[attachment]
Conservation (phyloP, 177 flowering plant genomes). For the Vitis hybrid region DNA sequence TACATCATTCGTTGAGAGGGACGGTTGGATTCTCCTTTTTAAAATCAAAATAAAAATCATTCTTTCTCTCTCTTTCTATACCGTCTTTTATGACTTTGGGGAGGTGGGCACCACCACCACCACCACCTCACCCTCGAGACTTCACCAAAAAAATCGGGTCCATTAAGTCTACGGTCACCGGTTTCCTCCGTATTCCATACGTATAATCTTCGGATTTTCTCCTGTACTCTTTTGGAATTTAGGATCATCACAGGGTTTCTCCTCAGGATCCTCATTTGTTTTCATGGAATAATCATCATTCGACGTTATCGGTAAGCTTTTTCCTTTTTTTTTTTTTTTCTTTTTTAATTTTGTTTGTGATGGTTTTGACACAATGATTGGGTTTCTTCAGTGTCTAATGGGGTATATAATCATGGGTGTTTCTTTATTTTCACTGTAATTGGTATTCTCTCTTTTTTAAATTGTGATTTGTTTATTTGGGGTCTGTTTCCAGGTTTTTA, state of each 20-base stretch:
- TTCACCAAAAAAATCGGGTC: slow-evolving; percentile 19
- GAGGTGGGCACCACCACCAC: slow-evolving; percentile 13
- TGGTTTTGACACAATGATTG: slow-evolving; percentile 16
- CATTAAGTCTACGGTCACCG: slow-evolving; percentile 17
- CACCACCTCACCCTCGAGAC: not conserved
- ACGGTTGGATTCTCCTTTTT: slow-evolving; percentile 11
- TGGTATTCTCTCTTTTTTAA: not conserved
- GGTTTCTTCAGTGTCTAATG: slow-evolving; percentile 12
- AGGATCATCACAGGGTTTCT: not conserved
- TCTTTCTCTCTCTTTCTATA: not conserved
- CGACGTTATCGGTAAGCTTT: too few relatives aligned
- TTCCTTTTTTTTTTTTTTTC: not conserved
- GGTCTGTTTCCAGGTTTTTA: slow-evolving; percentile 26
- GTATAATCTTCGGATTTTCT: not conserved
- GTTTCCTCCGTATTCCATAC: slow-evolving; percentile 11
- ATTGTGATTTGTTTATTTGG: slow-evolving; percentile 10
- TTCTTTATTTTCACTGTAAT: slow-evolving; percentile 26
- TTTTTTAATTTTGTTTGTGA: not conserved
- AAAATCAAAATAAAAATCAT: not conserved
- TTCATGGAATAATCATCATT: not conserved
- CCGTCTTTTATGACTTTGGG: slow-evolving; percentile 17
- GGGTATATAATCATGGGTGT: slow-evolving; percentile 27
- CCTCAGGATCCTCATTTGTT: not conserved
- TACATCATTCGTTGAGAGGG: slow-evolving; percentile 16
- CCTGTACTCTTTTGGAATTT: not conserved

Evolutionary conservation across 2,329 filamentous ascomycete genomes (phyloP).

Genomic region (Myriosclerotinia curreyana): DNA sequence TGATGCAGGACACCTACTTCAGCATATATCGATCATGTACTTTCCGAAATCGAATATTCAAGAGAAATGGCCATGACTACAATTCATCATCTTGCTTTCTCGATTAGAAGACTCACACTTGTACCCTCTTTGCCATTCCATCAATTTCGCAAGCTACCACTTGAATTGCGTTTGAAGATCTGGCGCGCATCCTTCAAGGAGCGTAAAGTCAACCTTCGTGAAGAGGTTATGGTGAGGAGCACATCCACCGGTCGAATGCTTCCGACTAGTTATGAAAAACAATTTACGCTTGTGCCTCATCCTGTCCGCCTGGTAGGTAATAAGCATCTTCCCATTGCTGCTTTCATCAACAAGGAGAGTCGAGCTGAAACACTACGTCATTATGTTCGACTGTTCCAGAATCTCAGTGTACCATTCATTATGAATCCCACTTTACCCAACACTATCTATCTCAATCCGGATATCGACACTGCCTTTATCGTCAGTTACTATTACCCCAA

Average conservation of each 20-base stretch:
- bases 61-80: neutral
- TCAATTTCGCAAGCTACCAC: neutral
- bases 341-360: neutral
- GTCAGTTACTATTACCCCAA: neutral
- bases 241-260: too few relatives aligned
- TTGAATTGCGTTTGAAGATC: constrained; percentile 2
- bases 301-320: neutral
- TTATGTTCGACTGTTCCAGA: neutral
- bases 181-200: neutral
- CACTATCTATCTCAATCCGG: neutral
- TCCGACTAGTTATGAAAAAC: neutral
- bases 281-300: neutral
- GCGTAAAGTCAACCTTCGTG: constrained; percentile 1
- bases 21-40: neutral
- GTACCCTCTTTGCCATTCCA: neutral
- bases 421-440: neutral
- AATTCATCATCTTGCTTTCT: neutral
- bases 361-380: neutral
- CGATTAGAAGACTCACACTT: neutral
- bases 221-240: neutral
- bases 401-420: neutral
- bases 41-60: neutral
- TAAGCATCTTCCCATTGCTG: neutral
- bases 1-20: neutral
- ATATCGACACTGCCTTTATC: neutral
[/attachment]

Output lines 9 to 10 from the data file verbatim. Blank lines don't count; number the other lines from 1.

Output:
- GGTTTCTTCAGTGTCTAATG: slow-evolving; percentile 12
- AGGATCATCACAGGGTTTCT: not conserved